Thomas writes as a monk for monks, but clearly his passion and insights spill well beyond the cloistered world of the monastery. One writer called it ‘The diary of a soul on its way to perfection,’ which captures well the author’s spiritual ambition both for himself and others. As he himself says in the second book, ‘Disdain that which is superficial, dedicate yourself to your inner being and you shall see that the Kingdom of God grows inside you.’
Here are two brief extracts on the themes of humility and over-familiarity
Everyone naturally desires knowledge, but what good is knowledge without the fear of God? Indeed a humble peasant who serves God is better than a proud intellectual who neglects their soul to study the course of the stars. Those who know themselves well become suitably worthless in their own eyes and are not happy when praised by others.
The more you know and the better you understand, the more severely will you be judged unless your life also is more holy. Do not be proud, therefore, because of your learning or skill; rather, fear because of the talent given you. If you think you know many things and understand them well enough, realize at the same time that there is much you do not know. So do not pretend wisdom, but admit your ignorance. Why rate yourself more highly than anyone else when many are more learned and more cultured than you? If you wish to learn and appreciate something valuable, enjoy being unknown and considered as nothing.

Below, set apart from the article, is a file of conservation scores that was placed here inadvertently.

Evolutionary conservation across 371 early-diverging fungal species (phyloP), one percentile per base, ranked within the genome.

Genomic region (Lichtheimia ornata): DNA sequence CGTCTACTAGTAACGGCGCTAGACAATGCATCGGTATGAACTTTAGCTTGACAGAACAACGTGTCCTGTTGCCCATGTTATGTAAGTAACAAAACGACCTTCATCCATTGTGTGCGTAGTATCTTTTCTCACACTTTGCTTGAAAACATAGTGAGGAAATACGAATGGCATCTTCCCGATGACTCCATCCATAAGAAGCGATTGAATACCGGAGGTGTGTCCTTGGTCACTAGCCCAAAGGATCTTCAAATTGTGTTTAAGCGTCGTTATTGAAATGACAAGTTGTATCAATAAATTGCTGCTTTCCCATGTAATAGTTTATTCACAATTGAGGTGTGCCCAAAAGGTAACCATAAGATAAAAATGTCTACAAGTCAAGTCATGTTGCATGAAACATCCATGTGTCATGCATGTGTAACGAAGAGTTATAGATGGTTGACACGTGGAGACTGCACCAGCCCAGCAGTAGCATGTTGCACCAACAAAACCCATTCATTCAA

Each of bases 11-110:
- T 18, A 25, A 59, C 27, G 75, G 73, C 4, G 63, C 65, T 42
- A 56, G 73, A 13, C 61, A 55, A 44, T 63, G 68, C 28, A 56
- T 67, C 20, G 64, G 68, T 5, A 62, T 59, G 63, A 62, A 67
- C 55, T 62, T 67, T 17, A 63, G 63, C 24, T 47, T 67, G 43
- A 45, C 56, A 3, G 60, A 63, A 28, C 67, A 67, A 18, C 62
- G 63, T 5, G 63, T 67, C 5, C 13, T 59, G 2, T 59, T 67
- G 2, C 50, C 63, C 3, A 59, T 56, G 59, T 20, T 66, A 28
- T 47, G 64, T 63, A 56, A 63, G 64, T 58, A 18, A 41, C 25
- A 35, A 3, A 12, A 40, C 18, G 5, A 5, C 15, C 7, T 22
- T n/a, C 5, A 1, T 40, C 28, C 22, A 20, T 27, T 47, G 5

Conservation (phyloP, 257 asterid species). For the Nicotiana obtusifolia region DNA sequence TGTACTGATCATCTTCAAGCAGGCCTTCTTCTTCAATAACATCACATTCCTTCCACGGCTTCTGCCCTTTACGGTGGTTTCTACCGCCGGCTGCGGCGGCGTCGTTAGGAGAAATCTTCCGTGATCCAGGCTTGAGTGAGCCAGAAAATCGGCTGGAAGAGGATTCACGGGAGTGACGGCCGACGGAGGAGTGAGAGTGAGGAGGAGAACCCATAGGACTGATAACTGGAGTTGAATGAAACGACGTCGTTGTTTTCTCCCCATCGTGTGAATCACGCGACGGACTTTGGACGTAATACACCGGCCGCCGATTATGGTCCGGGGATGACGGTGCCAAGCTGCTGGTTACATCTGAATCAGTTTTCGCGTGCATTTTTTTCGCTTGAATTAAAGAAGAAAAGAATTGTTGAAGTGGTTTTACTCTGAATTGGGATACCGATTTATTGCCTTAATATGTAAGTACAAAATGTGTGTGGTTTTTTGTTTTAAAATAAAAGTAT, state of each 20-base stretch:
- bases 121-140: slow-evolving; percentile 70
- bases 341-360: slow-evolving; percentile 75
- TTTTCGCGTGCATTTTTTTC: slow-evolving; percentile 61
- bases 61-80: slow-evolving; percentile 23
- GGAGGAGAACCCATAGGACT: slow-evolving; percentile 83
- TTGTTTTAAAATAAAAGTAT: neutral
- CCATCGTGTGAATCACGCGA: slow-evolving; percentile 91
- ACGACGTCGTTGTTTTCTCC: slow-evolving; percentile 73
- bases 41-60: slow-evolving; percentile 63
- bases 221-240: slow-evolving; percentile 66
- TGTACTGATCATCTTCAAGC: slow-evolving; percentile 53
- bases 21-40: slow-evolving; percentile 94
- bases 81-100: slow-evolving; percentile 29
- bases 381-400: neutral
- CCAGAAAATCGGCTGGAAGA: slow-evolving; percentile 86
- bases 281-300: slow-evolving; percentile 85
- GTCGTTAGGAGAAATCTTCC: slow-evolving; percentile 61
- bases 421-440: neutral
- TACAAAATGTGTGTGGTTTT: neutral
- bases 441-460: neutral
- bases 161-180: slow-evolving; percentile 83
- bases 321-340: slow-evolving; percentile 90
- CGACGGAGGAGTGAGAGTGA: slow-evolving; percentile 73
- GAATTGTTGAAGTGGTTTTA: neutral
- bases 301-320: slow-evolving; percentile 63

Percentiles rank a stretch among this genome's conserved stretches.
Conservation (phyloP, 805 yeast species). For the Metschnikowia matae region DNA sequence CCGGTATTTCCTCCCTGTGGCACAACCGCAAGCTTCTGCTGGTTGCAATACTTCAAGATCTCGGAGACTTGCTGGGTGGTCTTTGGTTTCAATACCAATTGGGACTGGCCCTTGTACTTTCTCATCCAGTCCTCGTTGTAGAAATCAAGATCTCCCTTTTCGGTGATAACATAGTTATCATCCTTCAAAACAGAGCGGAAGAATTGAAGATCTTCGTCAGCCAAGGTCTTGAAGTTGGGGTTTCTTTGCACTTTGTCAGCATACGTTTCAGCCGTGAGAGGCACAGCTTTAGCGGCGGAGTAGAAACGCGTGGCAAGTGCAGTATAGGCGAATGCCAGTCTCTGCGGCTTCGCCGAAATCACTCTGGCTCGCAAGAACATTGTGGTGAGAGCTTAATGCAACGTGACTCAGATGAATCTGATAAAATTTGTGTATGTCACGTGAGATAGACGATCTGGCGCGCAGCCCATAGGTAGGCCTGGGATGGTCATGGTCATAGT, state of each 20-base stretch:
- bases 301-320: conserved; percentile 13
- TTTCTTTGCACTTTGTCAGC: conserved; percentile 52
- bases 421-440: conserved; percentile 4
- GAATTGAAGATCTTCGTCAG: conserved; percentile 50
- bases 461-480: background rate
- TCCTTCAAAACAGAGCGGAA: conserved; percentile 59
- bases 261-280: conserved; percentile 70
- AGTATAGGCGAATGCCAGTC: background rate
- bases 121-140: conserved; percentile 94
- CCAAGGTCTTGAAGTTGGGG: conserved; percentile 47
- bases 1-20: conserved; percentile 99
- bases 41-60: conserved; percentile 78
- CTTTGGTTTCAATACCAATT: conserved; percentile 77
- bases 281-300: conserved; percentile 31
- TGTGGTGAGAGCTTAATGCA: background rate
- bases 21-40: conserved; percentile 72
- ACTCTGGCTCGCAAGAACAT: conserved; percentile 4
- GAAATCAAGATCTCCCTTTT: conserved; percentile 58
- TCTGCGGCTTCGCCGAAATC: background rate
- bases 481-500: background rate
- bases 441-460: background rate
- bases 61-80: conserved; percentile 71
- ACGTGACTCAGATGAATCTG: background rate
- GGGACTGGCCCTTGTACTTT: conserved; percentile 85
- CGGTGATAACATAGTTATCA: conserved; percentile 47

Truly to understand and maintain a humble estimate of your self is the best and most perfect advice. To think of oneself as nothing, and always to think well and highly of others is the best and most perfect wisdom. So if you see another sin openly or commit a serious crime, do not consider yourself better, for you do not know how long you can remain well. All of us are frail, but consider no one frailer than your own self.
DO not open your heart to just anyone, but discuss your affairs with one who is wise and who fears God. Do not keep regular company with young people and strangers. Do not fawn upon the rich and equally, do not grow attached to the company of the great. Associate with the humble and the simple, with the devout and virtuous; and with them speak of edifying things. Do not be intimate with any woman, but generally commend all good women to God. Seek only the intimacy of God and of his angels, and avoid the notice of others.
We ought to have charity for all people but familiarity with all is not helpful. Sometimes it happens that a person enjoys a good reputation among those who do not know them, but at the same time is held in slight regard by those who do. Frequently we think we are pleasing others by our presence but in fact we may displease them by the faults they find in us.
Thomas on reading
At the Day of Judgment, we shall not be asked what we have read, but what we have done.
Thomas on forgiveness
Be assured that if you knew all, you would pardon all.
The Imitation of Christ: A Revised 2011 Edition is Available from White Crow Books.